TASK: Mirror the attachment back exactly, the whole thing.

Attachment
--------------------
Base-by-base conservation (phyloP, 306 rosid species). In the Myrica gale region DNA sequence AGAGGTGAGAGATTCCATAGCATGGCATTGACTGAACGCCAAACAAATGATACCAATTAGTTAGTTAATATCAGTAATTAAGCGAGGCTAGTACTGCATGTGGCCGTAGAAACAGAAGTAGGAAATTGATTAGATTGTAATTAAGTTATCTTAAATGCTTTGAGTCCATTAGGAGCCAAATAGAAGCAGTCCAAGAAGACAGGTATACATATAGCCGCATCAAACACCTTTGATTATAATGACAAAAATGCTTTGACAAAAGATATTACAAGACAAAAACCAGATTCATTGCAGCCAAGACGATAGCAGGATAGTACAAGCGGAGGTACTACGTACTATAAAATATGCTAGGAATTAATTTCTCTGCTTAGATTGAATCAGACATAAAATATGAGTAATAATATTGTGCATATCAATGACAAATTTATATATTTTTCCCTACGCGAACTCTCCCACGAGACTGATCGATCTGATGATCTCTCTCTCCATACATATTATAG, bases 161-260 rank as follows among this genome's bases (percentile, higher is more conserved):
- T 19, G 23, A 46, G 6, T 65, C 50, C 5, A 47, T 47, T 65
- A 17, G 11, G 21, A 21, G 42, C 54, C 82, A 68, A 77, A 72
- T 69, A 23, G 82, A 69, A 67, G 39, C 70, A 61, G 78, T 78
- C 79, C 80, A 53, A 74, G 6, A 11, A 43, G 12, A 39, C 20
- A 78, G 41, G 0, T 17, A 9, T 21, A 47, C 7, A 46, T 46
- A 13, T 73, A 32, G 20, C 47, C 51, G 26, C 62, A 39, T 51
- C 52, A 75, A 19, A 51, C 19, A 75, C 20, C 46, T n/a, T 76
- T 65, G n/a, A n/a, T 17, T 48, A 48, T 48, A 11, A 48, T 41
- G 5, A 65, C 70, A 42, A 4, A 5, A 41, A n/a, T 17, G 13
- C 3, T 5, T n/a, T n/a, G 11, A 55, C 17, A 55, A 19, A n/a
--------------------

Base-by-base conservation (phyloP, 306 rosid species). In the Myrica gale region DNA sequence AGAGGTGAGAGATTCCATAGCATGGCATTGACTGAACGCCAAACAAATGATACCAATTAGTTAGTTAATATCAGTAATTAAGCGAGGCTAGTACTGCATGTGGCCGTAGAAACAGAAGTAGGAAATTGATTAGATTGTAATTAAGTTATCTTAAATGCTTTGAGTCCATTAGGAGCCAAATAGAAGCAGTCCAAGAAGACAGGTATACATATAGCCGCATCAAACACCTTTGATTATAATGACAAAAATGCTTTGACAAAAGATATTACAAGACAAAAACCAGATTCATTGCAGCCAAGACGATAGCAGGATAGTACAAGCGGAGGTACTACGTACTATAAAATATGCTAGGAATTAATTTCTCTGCTTAGATTGAATCAGACATAAAATATGAGTAATAATATTGTGCATATCAATGACAAATTTATATATTTTTCCCTACGCGAACTCTCCCACGAGACTGATCGATCTGATGATCTCTCTCTCCATACATATTATAG, bases 161-260 rank as follows among this genome's bases (percentile, higher is more conserved):
- T 19, G 23, A 46, G 6, T 65, C 50, C 5, A 47, T 47, T 65
- A 17, G 11, G 21, A 21, G 42, C 54, C 82, A 68, A 77, A 72
- T 69, A 23, G 82, A 69, A 67, G 39, C 70, A 61, G 78, T 78
- C 79, C 80, A 53, A 74, G 6, A 11, A 43, G 12, A 39, C 20
- A 78, G 41, G 0, T 17, A 9, T 21, A 47, C 7, A 46, T 46
- A 13, T 73, A 32, G 20, C 47, C 51, G 26, C 62, A 39, T 51
- C 52, A 75, A 19, A 51, C 19, A 75, C 20, C 46, T n/a, T 76
- T 65, G n/a, A n/a, T 17, T 48, A 48, T 48, A 11, A 48, T 41
- G 5, A 65, C 70, A 42, A 4, A 5, A 41, A n/a, T 17, G 13
- C 3, T 5, T n/a, T n/a, G 11, A 55, C 17, A 55, A 19, A n/a